Detroit Tigers manager AJ Hinch and general manager Al Avila are eager for the future.
You could hear it in their voices.
“When you’re not a team that’s acquiring, it’s not nearly as fun,” Hinch said Friday, after the 4 p.m. trade deadline passed. “We’ve got to always remember that we want to add. That’s the goal. We want to build now. … I hope the next time we talk in a year from now that we’re talking about adding talent.”
The Tigers are starving to be buyers at the trade deadline, especially after watching an abundance of All-Stars join new teams pursuing the World Series. The industry fixated on Max Scherzer, Trea Turner, Kris Bryant, Javier Baez, Joey Gallo, Anthony Rizzo and Craig Kimbrel.
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The 2021 trade deadline was nothing short of stunning, but the Tigers weren’t key players.
“If anything, we were hoping, ‘OK, let’s acquire somebody,'” Avila said. “But we’re still not in that position yet. We’re in a position where we don’t want to give up some of our prospects. Quite frankly, we’re just not in that market where we’re competing that way.”
Here’s what the Tigers seemingly had to offer: second baseman Jonathan Schoop, third baseman Jeimer Candelario, right-handed reliever Jose Cisnero, righty reliever Michael Fulmer and lefty reliever Daniel Norris. They moved Norris to the Milwaukee Brewers for 22-year-old pitching prospect Reese Olson and stood pat the rest of the way.
The Tigers previously determined they weren’t going to give up their players for a less-than-expected price.
“If you look at the type of guys that were moved, they’re big-time star players,” Avila said. “We have a lot of good young players. I think there’s just a difference of where we’re at right now as a team and where some of these other teams were. They were willing to move some star, accomplished players, so it’s kind of a big difference from where we were sitting.”
Remember July 31, 2014?
That’s when the Tigers entered a three-team trade with the Seattle Mariners and Tampa Bay Rays, sending Austin Jackson to the Mariners and both Drew Smyly and Willy Adames to the Rays to receive left-handed pitcher David Price. About a week earlier, they grabbed reliever Joakim Soria from the Texas Rangers.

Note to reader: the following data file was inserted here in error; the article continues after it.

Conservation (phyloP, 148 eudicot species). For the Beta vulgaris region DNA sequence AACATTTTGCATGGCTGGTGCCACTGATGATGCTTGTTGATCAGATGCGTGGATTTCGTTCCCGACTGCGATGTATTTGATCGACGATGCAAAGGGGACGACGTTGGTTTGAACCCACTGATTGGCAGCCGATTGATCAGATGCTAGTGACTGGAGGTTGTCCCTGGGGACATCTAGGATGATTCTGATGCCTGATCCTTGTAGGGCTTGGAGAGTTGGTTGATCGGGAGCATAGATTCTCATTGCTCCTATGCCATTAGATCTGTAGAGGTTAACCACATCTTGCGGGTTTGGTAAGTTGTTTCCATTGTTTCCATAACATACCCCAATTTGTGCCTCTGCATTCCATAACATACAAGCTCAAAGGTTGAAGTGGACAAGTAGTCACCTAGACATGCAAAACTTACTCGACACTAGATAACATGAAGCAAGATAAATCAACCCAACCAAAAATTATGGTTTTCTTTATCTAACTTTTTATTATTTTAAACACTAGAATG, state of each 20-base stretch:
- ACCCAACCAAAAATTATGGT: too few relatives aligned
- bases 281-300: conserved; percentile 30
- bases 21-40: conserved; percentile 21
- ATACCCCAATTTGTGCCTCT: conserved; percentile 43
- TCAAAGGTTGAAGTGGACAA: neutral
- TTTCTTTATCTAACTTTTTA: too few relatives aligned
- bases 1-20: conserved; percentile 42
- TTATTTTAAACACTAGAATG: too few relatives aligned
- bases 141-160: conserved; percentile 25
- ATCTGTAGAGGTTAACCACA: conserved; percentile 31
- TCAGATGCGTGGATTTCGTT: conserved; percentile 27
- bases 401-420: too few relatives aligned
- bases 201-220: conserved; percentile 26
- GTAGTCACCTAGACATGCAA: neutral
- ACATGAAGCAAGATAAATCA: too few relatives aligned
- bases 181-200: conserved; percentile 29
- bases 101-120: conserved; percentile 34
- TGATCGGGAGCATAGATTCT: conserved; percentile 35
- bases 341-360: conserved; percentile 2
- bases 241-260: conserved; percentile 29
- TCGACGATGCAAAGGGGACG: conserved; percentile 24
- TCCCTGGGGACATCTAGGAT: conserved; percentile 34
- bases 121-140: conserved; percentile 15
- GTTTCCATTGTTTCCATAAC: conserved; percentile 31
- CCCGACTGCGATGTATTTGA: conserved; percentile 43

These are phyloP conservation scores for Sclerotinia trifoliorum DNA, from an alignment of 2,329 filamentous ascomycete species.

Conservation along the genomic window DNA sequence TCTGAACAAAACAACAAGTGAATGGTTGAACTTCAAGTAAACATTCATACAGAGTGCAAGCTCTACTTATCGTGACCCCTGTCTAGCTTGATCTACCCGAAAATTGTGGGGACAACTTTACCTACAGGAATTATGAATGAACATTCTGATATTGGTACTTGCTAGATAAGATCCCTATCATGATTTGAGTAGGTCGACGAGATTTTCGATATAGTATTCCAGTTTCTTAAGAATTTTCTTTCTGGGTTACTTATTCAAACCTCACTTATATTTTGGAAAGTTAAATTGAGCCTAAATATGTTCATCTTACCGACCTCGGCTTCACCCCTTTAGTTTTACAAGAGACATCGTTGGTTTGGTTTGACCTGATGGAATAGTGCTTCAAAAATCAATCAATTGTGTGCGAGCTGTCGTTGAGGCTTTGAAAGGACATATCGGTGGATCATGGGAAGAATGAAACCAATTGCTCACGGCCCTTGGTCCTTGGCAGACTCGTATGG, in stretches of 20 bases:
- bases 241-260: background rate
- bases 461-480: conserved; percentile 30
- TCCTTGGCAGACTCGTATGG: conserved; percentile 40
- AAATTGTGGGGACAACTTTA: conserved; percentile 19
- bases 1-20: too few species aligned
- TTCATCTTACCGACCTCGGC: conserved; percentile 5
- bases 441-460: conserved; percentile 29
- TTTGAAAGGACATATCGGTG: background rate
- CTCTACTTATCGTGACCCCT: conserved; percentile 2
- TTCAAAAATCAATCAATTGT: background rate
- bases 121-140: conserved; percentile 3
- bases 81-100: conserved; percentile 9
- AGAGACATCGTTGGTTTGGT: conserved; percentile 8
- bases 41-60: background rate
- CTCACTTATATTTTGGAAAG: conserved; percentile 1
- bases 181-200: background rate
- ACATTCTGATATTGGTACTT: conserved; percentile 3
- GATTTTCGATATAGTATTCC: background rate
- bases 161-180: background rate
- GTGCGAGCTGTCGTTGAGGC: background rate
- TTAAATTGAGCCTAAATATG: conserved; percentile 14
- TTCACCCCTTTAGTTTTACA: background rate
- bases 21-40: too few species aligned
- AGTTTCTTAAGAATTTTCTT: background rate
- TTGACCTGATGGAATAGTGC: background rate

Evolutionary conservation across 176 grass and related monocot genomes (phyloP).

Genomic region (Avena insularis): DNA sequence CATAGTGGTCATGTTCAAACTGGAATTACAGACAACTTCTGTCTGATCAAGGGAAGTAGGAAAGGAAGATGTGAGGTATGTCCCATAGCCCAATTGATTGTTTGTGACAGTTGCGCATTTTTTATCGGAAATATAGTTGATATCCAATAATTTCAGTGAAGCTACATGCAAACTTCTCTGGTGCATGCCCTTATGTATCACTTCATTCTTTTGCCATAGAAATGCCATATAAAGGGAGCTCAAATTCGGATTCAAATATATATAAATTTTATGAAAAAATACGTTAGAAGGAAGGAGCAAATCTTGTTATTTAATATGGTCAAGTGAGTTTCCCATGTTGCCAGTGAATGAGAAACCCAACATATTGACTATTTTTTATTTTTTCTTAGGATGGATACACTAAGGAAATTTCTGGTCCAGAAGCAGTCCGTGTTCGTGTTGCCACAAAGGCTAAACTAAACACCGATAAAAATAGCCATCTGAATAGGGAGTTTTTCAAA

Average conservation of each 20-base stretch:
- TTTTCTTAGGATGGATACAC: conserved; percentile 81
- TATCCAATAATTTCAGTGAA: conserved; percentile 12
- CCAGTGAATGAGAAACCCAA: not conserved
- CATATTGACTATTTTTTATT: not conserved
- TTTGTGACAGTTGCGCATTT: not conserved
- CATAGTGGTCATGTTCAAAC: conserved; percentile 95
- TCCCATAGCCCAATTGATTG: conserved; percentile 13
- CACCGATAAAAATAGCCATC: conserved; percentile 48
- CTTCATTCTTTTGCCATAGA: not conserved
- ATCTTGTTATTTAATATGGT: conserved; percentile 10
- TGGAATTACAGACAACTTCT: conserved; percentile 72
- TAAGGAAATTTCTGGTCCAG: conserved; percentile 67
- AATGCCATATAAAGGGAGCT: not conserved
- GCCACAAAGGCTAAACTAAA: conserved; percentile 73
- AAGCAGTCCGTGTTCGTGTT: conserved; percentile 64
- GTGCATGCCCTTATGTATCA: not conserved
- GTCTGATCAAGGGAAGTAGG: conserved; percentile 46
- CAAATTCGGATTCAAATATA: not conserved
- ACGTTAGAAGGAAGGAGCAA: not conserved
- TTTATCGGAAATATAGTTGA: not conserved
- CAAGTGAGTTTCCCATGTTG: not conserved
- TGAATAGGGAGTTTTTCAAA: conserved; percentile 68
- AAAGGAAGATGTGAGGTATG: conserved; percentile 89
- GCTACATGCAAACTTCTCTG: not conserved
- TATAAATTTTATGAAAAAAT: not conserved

This was the last time the Tigers were outright buyers.
In 2015, the Tigers traded Price to the Toronto Blue Jays for Norris, Matthew Boyd and Jairo Labourt. They sent Soria to the Pittsburgh Pirates for JaCoby Jones. They dealt Yoenis Cespedes to the New York Mets for Michael Fulmer and Luis Cessa. In 2017, Justin Verlander (Houston Astros), J.D. Martinez (Arizona Diamondbacks) and Justin Upton (Los Angeles Angels) were traded away for prospects. In the offseason that followed, Ian Kinsler went to the Angels for a pair of prospects.
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Since then, the Tigers have been submerged in a rebuilding process. The team finished in last place in the American League Central in three of the past four years, with a 198-345 record (.365 winning percentage) over those four seasons.
“We’re trying to accomplish long-term sustainability,” Avila said. “Keep the best young players that we have in the system, bring them up, develop these guys at the major league level and not have to give up too much too soon to have that long-term success.
“What you try to avoid is getting to the point at the major league level where all of a sudden you get there, you’re in the playoffs, and then all of a sudden, two years later, you’re tearing it down. It’s really a fine line. It’s not easy. It’s a very difficult thing. You got to do it slowly and methodically, just take small steps.”
Seven years ago, the Tigers were one of the most discussed teams at the trade deadline.
Nowadays, they’re rarely mentioned.
“We were pretty busy,” Hinch said. “I was here pretty early. The front office was here earlier. They were pretty active. Obviously, it always feels like there’s not a ton of action when you only make one trade at this time of year. But honestly, the guys were working really hard and had a lot of action.”
Entering Saturday, the Tigers (50-56) are in third place of the AL Central, three games behind second-place Cleveland and 12 games back of the first-place Chicago White Sox. Hinch has sparked life within the franchise by producing three consecutive winning months, going 41-32 since May 8 and 10-5 since the All-Star break.
“Our guys have really enjoyed the season so far,” Hinch said. “We’re not where we need to be. I’m going to always remind them of that. We’re capable of better. Players like Jonathan and others that teams flirted with are part of the solution here. They’re still playing to be a part of where this team is going, not necessarily where this team is.”
Hinch and Avila sound ready to win, but they’re not the only people responsible for the future.
To take the next step, owner Christopher Ilitch needs to allow Avila to spend money in free agency this offseason to add top-tier talent, such as a premier shortstop. Avila, though, has to capitalize on his choices with those funds, assuming they’re provided. And Hinch is responsible for molding his players together, developing prospects in the big leagues and growing his winning culture.
Unknowns are always aplenty, but the Tigers evolving into buyers at the trade deadline seems closer than ever before.
“When you have young players that you have some control over for the future, I think most teams understand those situations,” Avila said. “A lot of guys that were moved were veteran-type star players on the move. As an organization, as a baseball team, we’re in a different spot.”
Evan Petzold is a sports reporter at the Detroit Free Press. Contact him at email@example.com or follow him on Twitter @EvanPetzold. Read more on the Detroit Tigers and sign up for our Tigers newsletter.